This may happen in rare cases when a group of connected charities work out that they are better off sharing a single £8,000 limit as it can be used on eligible donations collected anywhere in the UK.
This is only likely to happen if together the group of charities collect most of their small donations outside of the Local Authority area of any community buildings they have.
In most cases connected charities will not want to make this election because although one or a few charities may benefit, the organisation as a whole would not be able to claim as much.
Claim limits for connected charities that do not run charitable events in community buildings
When 2 or more CASCs are connected they must share a single £8,000 limit between them because they are not eligible to claim under the community building rules.
When 2 or more eligible charities are connected in a tax year and none of these charities run charitable activities in a community building they must share a single limit of £8,000 a year.
The limit is divided by the number of connected charities or CASCs that make a claim under the scheme in respect of small donations received in the tax year.
This rule allows a group of connected charities or CASCs to decide which of them will claim under GASDS on the group’s behalf for the small cash donations collected outside a community building.
Depending on the circumstances of each member in a particular group it may be possible to make a higher total claim if just one member claims on behalf of everyone than if each member makes its own claim.
If the connected charities or CASCs decide that only one of them is to make a claim, that charity or CASC is entitled to make a claim on up to the full £8,000 specified amount for small cash donations received by all of the connected charities or CASCs (provided the matching rule is satisfied).
The charity or CASC making the claim does not need to have received £8,000 of small donations itself since the small cash donations are pooled to include the small cash donations received by connected charities or CASCs that are not making a GASDS claim in the tax year.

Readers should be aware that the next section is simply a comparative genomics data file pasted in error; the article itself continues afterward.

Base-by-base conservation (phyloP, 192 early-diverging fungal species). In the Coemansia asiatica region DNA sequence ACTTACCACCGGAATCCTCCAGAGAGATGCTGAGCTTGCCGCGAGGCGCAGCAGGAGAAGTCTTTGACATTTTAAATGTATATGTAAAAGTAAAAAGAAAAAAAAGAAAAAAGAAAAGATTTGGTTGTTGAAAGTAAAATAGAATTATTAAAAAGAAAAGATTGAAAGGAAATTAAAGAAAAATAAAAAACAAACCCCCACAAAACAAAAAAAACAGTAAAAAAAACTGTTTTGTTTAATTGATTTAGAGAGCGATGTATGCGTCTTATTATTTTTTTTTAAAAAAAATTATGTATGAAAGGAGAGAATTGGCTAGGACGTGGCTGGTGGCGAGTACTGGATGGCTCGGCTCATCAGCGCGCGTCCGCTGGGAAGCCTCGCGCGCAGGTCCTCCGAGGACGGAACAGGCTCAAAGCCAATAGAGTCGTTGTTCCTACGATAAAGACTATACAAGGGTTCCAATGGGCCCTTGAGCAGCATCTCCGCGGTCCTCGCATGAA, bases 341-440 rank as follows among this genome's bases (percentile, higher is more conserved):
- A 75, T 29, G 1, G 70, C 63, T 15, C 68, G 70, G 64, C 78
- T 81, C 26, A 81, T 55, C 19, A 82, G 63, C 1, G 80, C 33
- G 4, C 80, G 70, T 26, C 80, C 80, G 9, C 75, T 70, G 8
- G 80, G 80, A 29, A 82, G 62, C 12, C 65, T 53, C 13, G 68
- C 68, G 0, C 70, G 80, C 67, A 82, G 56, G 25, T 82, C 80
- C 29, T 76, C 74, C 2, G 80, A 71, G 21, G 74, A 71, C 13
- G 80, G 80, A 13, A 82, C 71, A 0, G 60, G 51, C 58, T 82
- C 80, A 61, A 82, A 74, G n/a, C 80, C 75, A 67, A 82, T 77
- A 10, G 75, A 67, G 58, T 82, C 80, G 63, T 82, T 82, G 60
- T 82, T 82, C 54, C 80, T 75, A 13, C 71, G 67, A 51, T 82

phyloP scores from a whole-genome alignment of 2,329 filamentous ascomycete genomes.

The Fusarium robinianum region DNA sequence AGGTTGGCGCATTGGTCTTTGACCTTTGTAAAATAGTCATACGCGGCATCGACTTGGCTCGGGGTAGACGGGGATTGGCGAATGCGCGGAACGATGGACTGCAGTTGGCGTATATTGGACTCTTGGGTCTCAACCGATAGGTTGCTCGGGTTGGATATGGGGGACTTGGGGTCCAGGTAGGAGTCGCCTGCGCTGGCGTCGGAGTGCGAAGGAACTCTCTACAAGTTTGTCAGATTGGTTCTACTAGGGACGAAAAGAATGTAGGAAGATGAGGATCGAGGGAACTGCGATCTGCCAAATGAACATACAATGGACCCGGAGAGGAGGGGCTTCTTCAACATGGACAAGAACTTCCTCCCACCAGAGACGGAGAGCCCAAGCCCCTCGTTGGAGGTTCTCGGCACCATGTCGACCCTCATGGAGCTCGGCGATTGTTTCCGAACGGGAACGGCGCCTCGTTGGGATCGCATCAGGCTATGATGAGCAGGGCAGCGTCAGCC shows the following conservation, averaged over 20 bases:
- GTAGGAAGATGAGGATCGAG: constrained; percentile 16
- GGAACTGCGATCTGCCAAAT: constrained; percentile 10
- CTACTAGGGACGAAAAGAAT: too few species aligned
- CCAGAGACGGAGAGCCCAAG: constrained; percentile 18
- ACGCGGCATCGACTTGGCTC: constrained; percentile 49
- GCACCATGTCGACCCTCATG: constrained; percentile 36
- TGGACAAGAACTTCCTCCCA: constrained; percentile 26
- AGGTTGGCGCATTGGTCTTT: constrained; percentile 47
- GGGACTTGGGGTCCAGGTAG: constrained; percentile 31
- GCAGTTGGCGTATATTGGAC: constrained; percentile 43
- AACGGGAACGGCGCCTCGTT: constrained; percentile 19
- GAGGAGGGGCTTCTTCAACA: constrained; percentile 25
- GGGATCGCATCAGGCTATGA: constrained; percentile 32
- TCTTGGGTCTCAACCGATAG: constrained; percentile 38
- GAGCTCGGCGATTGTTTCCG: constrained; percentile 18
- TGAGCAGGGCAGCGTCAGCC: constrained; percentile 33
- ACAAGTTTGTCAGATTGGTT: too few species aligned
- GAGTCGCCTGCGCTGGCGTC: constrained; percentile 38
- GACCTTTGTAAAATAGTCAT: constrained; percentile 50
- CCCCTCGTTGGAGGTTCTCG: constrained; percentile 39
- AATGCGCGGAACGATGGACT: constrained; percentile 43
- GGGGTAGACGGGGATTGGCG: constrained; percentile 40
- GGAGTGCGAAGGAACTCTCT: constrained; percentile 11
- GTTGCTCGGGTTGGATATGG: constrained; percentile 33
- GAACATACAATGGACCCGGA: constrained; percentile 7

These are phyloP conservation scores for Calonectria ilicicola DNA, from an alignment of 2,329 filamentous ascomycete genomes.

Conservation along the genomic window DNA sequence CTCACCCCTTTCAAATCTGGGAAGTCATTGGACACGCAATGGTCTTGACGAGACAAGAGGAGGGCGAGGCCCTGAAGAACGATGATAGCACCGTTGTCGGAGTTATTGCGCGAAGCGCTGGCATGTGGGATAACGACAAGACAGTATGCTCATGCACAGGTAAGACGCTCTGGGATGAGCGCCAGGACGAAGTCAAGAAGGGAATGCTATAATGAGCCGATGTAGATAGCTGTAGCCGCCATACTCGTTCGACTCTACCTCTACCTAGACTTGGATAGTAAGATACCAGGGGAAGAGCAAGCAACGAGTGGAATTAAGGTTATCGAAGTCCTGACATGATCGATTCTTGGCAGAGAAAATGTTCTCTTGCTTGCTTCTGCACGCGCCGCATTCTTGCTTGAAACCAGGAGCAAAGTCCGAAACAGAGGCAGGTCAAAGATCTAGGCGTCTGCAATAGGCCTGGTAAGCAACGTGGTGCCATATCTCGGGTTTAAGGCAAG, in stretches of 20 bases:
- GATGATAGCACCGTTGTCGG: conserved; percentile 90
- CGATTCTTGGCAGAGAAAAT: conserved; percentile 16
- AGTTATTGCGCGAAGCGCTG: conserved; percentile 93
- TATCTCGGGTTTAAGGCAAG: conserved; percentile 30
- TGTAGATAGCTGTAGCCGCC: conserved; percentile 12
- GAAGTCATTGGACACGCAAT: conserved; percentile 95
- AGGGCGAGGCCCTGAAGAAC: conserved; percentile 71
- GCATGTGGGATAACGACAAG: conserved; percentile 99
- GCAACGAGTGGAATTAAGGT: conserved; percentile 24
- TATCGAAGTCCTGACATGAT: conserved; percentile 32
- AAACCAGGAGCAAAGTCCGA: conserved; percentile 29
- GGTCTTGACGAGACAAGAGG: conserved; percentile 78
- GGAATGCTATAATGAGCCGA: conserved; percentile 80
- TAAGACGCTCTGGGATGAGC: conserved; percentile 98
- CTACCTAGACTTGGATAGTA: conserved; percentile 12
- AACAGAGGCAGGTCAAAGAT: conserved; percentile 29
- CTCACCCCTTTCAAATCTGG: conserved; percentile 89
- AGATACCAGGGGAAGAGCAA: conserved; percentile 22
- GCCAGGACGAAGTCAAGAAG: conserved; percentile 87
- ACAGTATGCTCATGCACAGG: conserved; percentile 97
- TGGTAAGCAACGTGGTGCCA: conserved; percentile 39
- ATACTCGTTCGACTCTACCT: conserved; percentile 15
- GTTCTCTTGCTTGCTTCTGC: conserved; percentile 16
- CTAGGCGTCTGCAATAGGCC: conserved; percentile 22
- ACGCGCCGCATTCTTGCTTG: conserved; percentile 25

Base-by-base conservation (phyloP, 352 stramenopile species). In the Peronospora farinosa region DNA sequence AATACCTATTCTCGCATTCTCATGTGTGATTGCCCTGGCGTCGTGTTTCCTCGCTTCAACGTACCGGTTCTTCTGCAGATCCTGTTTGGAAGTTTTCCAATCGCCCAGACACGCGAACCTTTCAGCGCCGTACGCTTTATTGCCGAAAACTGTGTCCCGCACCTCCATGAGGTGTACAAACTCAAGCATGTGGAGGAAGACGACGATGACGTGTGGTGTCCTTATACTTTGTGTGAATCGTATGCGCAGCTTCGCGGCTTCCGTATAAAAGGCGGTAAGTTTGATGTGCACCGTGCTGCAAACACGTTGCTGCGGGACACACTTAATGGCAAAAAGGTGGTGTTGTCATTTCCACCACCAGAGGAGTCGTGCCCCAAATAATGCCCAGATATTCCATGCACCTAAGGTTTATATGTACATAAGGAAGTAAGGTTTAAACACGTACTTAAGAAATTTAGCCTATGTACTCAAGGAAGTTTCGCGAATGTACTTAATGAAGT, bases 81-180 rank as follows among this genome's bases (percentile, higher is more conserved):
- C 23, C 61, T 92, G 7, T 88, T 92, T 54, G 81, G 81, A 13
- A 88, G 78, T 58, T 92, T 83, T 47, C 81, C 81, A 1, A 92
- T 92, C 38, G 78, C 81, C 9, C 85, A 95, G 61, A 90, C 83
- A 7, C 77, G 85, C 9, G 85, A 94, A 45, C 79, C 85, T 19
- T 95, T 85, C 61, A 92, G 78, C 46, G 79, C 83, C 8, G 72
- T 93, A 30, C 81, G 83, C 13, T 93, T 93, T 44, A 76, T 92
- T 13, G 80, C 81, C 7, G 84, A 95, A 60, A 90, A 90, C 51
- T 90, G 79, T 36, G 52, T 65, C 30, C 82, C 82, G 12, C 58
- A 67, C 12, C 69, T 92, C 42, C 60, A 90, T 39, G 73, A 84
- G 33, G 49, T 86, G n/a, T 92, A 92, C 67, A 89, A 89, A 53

However for the purposes of matching Gift Aid donations with small cash donations, donations received under Gift Aid are not pooled between the eligible charities or CASCs.
The charity or CASC that makes the GASDS claim must still match the pooled small cash donations to the actual Gift Aid donations that it has itself received.
Claim limits for CASCs
CASCs must share a single £8,000 limit between them because they are not eligible to claim under the community building rules.
Chapter 8.9: Make an election to HMRC
To make an election, each of the connected charities must send a notice to HMRC by the earlier of:
- 2 years after the end of the tax year that the notice relates to
- 12 months after the date that the first GASDS claim was submitted in relation to that tax year made by any of the connected eligible charities
Elections must be made in writing signed by the authorised official of each charity, and sent by post to:
Charities Savings and International 2
There is no specific form to use but the election should include:
- a list of all connected eligible charities in the group - including name, address and HMRC reference number
- the tax year that the election relates to
- the details of any GASDS claims already submitted for that tax year by any of the connected eligible charities
- the name and signature of the charity’s authorised official - if one election cannot be signed by all authorised officials, then say this in the election and advise the other signatures will follow separately
- any other relevant information that you think HMRC may need
Once HMRC has received an election from all of the connected charities in the group, the process cannot be reversed.
An election will only last for the tax year that it relates to. If the connected charities want to claim the single £8,000 allowance again in the following tax year, they’ll need to send a new election to HMRC.
Chapter 8.10: Mergers or changes of legal form
Charities and CASCs no longer need to take on another charity’s good record of claims if they want to merge or change their legal form.
However, a charity or CASC may decide to undertake a merger or a change in legal form for other reasons.
Before the Gift Aid Small Donation Scheme was amended in April 2017 new charities or CASCs could apply to HMRC to take on the compliance history of existing charities or CASCs if they were merging or changing legal form.
Due to the changes to the qualifying conditions for the Gift Aid Small Donation Scheme the merger process was withdrawn for new charities wishing to make claims on small donations collected on or after 6 April 2017.